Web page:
Belmont Road

10:27 AM Posted by Anya Ventura
53.2371 -7.87569
The sun was shining today so Steve and I took off to explore the ruins in our immediate vicinity. Our roughly mile-long trek led us along Belmont Road to the Judge’s Ruins, the old train station, and the former lemonade bottling plant before finally landing us on the small intersection I’ve come to know as the “town.” Compared to the quiet of Oiserbrook cottages, the corner of road housing Cahill’s pub and grocery store is positively bustling. Right down the street is the famed Larry’s Old Time Village and the restored Belmont Mills. We also passed the public housing estates boasting a small pavilion with a broken water fountain – this last bit of information was generously provided by a preadolescent on a pop music-blaring bicycle, after we stood in front of the stone structure for awhile scratching our heads. So, it wasn’t a pagan burial mound after all, but ruins of a different sort. While waiting for the rest of the gang to ferry us to the Ferbane public library, our unofficial clubhouse, we took the opportunity to pour over the public sculpture (bog people!), commemorative plaques, and the local map. As something of a map enthusiast, I enjoyed charting our walking route. It was also interesting to look at how these official markers helped make sense of the place.
However, my favorite site by far was the Judge’s Ruins. I later found out, according to A History of Clonogan Parish, that the building once belonged to a local doctor who would dole out medicine outside his home, hence the name Dispensary Hill. Under the watchful eyes of grazing cows, we scrambled inside. The structure was beautiful: overgrown with ivy, etched with graffiti. The graffiti I found especially touching; like the initials carved on the trees or the cursive lining the wooden beams of the mill, it’s just another way of humans making their mark on the landscape, of saying “I was here.” Is this different from the official plaques on the Belmont street corner?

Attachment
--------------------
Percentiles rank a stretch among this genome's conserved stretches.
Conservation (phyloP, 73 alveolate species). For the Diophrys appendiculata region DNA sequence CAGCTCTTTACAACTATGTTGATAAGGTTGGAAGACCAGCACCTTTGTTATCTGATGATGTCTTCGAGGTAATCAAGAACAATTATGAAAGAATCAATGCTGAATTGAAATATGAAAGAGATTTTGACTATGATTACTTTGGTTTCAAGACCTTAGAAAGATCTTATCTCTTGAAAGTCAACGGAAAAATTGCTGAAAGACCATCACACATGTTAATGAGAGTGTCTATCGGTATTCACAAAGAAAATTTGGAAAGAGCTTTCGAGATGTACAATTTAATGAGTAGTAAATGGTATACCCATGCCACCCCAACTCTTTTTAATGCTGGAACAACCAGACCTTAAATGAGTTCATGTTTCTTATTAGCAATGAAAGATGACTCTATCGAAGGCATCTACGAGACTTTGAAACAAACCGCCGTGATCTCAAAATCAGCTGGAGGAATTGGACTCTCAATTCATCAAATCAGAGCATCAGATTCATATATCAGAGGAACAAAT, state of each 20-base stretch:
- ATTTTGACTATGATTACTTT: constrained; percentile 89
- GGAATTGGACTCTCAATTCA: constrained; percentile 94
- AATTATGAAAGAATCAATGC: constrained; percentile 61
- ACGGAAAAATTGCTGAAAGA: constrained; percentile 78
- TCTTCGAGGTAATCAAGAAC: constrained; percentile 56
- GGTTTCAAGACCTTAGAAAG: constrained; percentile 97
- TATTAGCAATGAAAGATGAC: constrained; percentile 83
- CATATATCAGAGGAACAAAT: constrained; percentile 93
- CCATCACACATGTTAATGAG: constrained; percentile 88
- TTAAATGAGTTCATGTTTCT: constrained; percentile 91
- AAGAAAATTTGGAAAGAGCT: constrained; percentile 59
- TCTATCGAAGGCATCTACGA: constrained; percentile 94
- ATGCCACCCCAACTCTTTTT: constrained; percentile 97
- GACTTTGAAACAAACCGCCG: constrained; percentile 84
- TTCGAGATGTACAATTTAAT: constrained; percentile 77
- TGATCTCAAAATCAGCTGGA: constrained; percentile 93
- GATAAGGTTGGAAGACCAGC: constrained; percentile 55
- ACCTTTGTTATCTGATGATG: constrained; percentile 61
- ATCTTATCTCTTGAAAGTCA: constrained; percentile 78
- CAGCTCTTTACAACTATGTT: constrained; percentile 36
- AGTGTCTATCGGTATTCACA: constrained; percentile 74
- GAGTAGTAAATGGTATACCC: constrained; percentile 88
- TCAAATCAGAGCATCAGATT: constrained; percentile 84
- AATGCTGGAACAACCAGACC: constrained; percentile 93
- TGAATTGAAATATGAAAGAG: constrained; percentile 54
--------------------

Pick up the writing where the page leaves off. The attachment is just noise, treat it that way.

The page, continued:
I’m getting excited thinking of my project as a kind of in-depth, micro-touristic account. Thinking of travel in expansionist terms is seductive – “the more ground I cover, the better!” I sometimes think, and maybe that is the American way. After all, we are about space, and having lots of it. The other night we were joking about the old show tune “Don’t fence me in,” which goes “give me land, lots of land, under starry skies at night/don’t fence me in.” And that, truly, is the national ethos. I would like to conceive of this project as an exercise in mapping the overlooked and ordinary – those sites that disappear in the rhythms of the everyday. I think it also makes sense for me to frame my project spatially rather than chronologically, and there is something about the simplicity of exploring the mile-long stretch of country road that appeals to me poetically.

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